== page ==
Selling guide & buying guide for public auctions
A brief guide to public property auctions
Parrys hold regular auction sales at various venues throughout our region.
Public auction is an increasingly attractive method of both buying and selling residential property.
For the seller the main attractions are fixed timescales and that the amount of competition at sales gives the probability of a higher price than private treaty sales.
For the buyer it is a transparent process. The sale is binding at the fall of the hammer, the completion date is fixed and there is no danger of gazumping.
Selling a property at auction
Not all properties are suitable for sale by auction. We will be happy to advise, without any charge or obligation, whether or not your own property would be suitable.
From the date of instruction to the date of the auction we normally require a minimum of 6 weeks, but would recommend eight weeks, to market the property properly.
Our sales are usually held in the early evening at a local hotel, or suitable pub near to the property. Where possible we will combine your sale with sales for other vendors. This will both reduce costs and ensure a larger attendance at the sale which creates a better atmosphere ‘in the room’!
During our discussions we will advise the likely sale price and reserve. We will also advise as to our terms of business and discuss the costs of the sale.
You will need to appoint a solicitor at an early stage. Your solicitor will need to undertake all the work necessary prior to exchange of contracts, such as local searches, well before the date of the auction. Your solicitor would normally attend the auction. If your solicitor is based at a long distance we can help in finding a local solicitor who can attend for them.
Close to the date of sale, and often on the day itself, we will agree a reserve price for the property. This price, which is not disclosed to any third party, is the figure below which you will not sell. This reserve should always be the minimum which you are prepared to accept and not the maximum you hope to achieve.
When the property achieves, and hopefully exceeds the reserve price, it is sold and an immediate deposit of 10% of the sale price is paid by the purchaser. The remaining 90% of the sale price is paid to your solicitor on completion, which is normally fixed for 28 days after the date of the auction sale.
If a sale by auction is not achieved the property can be, and often is, sold privately immediately afterwards in the saleroom, or within a few days of the sale.
PARRYS conduct many auction sales during the course of the year. Not just for residential property but we can also arrange the sale of land, house contents, chattels, antiques and fine art. We can also advise on the sale by auction of all types of commercial property, both at our own local sales and via our excellent connections with national auctioneers in London.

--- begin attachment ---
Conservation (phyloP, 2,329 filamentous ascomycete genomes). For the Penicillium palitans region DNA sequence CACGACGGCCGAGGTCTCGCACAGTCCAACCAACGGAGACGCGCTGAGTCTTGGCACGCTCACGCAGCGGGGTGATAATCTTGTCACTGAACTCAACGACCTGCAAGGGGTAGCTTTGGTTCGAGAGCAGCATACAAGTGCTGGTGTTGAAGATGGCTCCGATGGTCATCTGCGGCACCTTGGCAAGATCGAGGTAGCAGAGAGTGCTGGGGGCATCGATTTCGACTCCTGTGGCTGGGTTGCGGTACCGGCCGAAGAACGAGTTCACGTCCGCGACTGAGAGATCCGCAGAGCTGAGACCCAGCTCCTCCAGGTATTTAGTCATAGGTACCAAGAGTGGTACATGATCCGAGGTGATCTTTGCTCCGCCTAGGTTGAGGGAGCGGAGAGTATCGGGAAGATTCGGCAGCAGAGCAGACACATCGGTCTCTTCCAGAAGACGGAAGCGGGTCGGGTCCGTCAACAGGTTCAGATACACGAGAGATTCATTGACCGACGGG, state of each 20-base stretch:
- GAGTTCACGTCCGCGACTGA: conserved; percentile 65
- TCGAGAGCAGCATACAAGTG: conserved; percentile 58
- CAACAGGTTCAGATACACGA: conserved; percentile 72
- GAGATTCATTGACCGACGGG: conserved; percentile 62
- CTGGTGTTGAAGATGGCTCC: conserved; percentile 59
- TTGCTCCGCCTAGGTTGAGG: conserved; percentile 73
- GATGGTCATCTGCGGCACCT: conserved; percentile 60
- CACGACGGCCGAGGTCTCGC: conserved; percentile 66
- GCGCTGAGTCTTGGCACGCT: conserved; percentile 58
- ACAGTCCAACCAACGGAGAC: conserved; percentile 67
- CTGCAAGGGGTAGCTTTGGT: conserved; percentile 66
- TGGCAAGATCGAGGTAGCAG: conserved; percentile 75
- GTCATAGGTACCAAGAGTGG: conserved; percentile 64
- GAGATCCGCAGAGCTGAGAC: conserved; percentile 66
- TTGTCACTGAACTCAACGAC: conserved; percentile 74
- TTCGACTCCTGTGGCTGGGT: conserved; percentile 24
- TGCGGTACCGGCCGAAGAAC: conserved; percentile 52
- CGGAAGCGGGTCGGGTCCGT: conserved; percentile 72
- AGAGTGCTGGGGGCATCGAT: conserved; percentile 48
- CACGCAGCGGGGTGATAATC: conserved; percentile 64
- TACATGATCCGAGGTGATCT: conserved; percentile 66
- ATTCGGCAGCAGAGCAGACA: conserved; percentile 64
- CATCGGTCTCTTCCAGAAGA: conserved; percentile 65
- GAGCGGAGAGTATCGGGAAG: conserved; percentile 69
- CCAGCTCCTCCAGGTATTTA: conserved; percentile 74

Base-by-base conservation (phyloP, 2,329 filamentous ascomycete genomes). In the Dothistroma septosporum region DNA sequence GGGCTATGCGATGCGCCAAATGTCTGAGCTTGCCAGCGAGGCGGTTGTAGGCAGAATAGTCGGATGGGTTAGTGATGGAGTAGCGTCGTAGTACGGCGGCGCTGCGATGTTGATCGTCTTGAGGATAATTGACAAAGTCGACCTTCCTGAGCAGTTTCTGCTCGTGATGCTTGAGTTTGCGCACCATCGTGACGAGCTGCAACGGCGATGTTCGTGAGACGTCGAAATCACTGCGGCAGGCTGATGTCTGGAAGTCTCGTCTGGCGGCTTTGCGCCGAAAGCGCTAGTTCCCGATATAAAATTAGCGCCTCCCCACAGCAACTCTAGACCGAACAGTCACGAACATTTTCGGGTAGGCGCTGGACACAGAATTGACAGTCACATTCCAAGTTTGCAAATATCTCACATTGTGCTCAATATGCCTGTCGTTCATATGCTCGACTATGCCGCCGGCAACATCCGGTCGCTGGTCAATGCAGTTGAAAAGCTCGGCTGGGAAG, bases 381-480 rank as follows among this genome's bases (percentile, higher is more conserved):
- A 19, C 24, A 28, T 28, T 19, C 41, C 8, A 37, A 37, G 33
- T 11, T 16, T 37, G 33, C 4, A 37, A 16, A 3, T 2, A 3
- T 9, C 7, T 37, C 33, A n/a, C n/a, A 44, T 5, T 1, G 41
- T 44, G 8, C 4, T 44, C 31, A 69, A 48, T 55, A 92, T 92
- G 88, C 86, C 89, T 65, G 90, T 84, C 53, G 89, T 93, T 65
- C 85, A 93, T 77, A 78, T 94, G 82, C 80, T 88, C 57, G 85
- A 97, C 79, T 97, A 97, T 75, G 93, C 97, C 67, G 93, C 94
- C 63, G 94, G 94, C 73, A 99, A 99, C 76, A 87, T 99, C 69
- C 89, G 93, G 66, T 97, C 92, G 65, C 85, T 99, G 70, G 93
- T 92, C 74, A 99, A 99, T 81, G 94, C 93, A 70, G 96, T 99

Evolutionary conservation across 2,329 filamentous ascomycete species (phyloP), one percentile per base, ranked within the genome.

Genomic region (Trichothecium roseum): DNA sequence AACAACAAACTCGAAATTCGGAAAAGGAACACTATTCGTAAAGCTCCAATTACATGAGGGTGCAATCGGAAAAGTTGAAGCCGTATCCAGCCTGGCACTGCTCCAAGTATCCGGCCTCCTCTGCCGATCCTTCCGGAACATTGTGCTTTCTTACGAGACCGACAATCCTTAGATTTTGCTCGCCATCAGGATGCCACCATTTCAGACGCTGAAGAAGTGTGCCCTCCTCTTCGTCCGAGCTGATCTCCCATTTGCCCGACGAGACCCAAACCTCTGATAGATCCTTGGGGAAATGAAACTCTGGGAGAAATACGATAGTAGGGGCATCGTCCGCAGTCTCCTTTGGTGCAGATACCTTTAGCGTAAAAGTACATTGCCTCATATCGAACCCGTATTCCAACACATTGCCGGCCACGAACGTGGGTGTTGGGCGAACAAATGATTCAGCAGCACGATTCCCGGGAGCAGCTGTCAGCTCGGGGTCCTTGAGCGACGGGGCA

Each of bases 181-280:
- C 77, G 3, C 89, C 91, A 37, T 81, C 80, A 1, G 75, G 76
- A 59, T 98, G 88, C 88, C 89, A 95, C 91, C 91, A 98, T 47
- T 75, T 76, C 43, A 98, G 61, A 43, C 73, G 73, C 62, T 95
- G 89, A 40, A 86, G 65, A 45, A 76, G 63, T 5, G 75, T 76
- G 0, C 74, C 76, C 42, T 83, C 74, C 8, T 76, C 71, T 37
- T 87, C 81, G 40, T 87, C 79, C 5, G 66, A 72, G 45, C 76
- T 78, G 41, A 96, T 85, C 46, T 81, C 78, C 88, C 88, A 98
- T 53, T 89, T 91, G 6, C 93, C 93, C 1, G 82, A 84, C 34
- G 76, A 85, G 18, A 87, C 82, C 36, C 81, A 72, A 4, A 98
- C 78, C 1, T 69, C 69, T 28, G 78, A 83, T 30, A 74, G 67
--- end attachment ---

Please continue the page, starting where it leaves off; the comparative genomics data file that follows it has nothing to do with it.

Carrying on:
For further information please contact your nearest office, or contact our senior partner John Parry FRICS on 01989 768484 – E-mail firstname.lastname@example.org.
Buying a property at auction
Buying property at auction is much less daunting than people think. Obviously, there are some important ground rules but once these have been grasped it is a very straightforward way of purchasing a property.
- You should speak to your solicitor who no doubt will be able to advise you fully on the procedure for buying at auction. He will also need to inspect the auction pack prepared by the vendors solicitors and advise you on any points that could cause concern. Once you buy at auction contracts are exchanged at the fall of the hammer. Neither you, nor the vendor, can change their mind!
- If you require a mortgage then you must have a mortgage offer in place before bidding at auction. For further advice on mortgages you should speak to your advisor financial advisor, or we can recommend someone.
- If you are a cash purchaser it is advisable to arrange a survey. Although we are surveyors we are not able to carry out the survey. We can give you a list of local surveyors or you should ask your solicitor to recommend someone they know.
- Buying at auction is, in fact, relatively simple and the auctioneer will make it clear throughout the sale where the bid is and there will be ample opportunity before the hammer falls for further bids to take place.
- Once the hammer falls then contracts are deemed to have been exchanged and the successful purchaser will be required to sign a contract immediately and give a deposit which will amount to 10% of the purchase price. This deposit can be by way of a banker’s draft, personal cheque or in cash. Credit cards are not acceptable. You should, therefore, ensure you have enough cash or a cheque with you and cleared funds in your account to cover the 10% deposit of your maximum bidding price.
- Please note that auction sales are normally subject to a reserve price. This is a price below which the property will not be sold and if no bid of the reserve price, or higher, is received the property will be withdrawn from the auction. If this does happen to a property in which you are interested it is always worth talking to the auctioneer who may be able to agree a sale to you in the room or a few days after.
We hope this covers the basics of the process but if you have any further queries please feel free to contact us and we will do our best to help.
If you are in any doubt or are still nervous about the bid process you should ask your solicitor to bid on your behalf or if he is unable to do so ask him to appoint an agent in the town to attend the auction for you.